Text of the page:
M. Night Shyamalan gets more of a bad rap than he is due and I am willing to defend him on most counts. If nothing else, he is one of the few directors out there making original content and not delivering endless sequels. He takes chances, sometimes bites off more than he can chew but consistently delivers original and interesting ideas. Old received some mixed reviews but I am prepared to argue that it is one of Shyamalan’s best films.
The concept of rapid aging is never one that has been explored much on screen except perhaps as a quick gag in a film like The Ice Pirates (1984) or the curses inflicted on Lori Petty in Warlock (1989) and the heroine of Howl’s Moving Castle (2004), as well as the scenes with David Bowie in The Hunger (1983). The only full example that comes to mind is the Star Trek episode The Deadly Years (1967) where the Enterprise crew rapidly age due to conditions encountered on a planet. So in fact what we have is screen concept that has never been dealt with before in any substantial way.
The film develops a creepy fascination. Shyamalan introduces the palatial resort but things seem slightly off – his camera chooses odd angles, sometimes with people out of the edge of frame. After some business with a dead body discovered and the elderly woman passing away, things on the beach get weird. The parents find there is something wrong with the children, while Ken Leung and Nikki Amuka-Bird react strangely when the children give their age – scenes during which we never see what has happened to the children – all before Shyamalan reveals his hand and we see they are now in their teens.
The most ick scene is where we see two of the teenagers lying down together and next she emerges with a pregnant belly. Wisely, Shyamalan doesn’t dwell too much on what happened – the whole issue comes with some undeniable questions like does two 5-6 years old in teenage bodies still constitute underage sex? Or how do two children figure out the mechanics of what to do? Nevertheless the scene has a real get under the skin ick factor that works fantastically well.
There is a similar kind of feeling to the subsequent scene where they try to remove the tumour from Vicky Krieps at the same time as finding that all wounds heal back within seconds. (Although I do have major doubts about the viability of conducting surgery with a penknife and people holding a wound open with bare hands where nobody seems to have done the most basic things like clean either the knife or their hands beforehand). Some of the later deaths – where one character ends up a twisted mass of bones and another’s blood is turned to rust – seem inserted more so that M. Night Shyamalan can make sure he is still subscribing to the horror label.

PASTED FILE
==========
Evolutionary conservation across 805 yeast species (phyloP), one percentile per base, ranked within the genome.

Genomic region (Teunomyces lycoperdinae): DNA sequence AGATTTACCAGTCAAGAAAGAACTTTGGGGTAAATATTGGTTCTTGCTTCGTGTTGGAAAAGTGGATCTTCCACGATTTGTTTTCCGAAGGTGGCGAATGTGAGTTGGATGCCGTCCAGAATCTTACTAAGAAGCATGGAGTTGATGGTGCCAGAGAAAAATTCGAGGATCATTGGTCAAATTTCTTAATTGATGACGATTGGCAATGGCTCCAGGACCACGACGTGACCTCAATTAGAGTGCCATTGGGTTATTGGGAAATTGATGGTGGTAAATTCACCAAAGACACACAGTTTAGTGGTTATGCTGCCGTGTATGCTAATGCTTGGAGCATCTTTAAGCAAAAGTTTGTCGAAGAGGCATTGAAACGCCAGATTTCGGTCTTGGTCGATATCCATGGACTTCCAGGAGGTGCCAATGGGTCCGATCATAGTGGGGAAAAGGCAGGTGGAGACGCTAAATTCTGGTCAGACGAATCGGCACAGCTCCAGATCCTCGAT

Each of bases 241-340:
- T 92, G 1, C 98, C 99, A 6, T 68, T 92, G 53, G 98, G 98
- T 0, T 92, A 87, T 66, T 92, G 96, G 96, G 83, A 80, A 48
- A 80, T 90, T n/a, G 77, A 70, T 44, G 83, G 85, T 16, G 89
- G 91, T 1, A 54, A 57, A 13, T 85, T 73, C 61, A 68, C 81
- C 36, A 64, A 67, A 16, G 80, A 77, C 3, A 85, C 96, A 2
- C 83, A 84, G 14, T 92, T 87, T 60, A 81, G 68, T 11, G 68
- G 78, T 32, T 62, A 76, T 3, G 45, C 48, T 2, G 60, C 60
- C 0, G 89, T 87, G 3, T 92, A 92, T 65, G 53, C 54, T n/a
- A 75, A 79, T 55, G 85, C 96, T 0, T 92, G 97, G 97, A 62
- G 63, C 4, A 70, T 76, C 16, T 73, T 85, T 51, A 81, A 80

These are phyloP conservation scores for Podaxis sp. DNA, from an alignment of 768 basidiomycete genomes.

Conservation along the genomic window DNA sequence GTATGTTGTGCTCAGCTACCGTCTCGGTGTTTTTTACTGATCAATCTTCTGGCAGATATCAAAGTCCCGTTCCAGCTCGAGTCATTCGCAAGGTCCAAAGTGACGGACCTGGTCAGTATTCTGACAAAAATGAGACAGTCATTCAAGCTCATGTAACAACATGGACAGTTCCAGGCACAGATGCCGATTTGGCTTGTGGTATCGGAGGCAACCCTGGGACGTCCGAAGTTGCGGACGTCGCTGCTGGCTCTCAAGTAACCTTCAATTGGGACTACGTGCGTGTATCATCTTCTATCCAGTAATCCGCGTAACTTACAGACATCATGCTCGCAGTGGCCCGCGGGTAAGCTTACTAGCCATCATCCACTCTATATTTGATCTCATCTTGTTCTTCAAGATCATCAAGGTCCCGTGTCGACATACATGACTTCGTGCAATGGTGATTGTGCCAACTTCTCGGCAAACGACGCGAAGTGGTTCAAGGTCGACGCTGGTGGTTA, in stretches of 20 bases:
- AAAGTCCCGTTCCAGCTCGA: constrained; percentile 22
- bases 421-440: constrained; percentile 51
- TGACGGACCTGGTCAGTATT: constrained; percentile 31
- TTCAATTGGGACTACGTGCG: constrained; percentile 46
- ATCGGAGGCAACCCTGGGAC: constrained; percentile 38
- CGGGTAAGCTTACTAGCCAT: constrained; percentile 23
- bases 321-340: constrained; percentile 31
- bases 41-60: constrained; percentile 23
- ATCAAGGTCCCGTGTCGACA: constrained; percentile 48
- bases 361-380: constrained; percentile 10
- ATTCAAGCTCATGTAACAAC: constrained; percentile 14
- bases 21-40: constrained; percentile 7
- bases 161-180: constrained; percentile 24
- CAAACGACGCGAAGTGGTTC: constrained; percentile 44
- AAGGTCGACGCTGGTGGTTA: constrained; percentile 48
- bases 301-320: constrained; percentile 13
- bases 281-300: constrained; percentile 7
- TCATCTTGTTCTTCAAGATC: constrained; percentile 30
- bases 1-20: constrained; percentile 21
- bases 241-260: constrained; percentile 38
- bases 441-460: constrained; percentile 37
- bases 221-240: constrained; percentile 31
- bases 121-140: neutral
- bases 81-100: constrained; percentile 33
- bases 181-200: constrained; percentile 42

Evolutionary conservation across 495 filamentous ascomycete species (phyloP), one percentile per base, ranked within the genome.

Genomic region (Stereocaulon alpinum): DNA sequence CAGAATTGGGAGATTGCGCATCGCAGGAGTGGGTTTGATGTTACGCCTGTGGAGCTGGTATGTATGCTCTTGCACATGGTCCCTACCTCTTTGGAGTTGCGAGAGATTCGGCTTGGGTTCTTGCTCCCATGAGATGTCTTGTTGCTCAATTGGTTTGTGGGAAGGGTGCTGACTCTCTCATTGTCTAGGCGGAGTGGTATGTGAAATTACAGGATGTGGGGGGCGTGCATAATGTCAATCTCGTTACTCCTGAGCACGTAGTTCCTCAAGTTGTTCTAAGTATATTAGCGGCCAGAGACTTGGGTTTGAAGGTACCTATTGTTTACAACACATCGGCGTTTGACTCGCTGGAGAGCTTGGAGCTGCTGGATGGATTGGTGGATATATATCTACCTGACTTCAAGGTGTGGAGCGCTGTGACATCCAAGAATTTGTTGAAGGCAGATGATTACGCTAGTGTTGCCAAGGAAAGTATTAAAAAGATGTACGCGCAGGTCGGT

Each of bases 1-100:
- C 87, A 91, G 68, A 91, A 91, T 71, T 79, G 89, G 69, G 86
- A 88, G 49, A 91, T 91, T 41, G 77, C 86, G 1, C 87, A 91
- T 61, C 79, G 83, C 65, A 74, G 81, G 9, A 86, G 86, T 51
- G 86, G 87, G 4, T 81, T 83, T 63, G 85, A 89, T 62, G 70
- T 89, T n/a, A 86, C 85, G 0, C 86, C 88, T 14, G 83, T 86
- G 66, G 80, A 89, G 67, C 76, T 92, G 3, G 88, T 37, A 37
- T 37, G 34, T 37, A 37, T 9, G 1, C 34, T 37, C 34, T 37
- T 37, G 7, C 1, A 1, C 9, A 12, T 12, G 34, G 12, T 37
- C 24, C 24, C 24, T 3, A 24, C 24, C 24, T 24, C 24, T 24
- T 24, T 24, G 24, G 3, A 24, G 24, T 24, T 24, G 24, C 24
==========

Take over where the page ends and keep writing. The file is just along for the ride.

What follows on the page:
Throughout M. Night Shyamalan does what he does well, namely to create a fantastical situation and then explore the conceptual parameters of it. There is the sense of seeing ideas play out and Shyamalan coming up with rationalisations as to requirements of the premise – like why they can’t leave the beach or why hair and fingernail growth wouldn’t also accelerate. It’s a solid premise and Shyamalan does a great job exploring it. I would be happy to call Old his second-best film after The Sixth Sense maybe co-equal with or superior to The Visit.
The big issue that many people reacted to in criticising Old was its twist ending, although it is not so much a twist, unexpected ending as just an eventual explanation for the situation. It is not, for example, the same sort of Conceptual Reversal Twists that The Sixth Sense and The Village are based around where the carpet is pulled out from under our feet and what we thought we knew entirely turned on its head. Here [PLOT SPOILERS] we learn that the entire holiday resort has set up as an experimental laboratory to test out drug treatments in an accelerated timeframe. This however never explains why conditions are the way they are on the beach – you could imagine quite an interesting prequel about how people discovered and then decided to exploit the phenomenon,
The ending certainly stretches believability in a big way, although I would question whether it does to snapping point as it appears to have done for other people. My feeling is that the film would have worked far better as it did in the original graphic novel, which was akin to an episode of The Twilight Zone (1959-63) where the beach was simply a place where something strange happened and there was no need for explanations.
(Nominee for Best Adapted Screenplay at this site’s Best of 2021 Awards).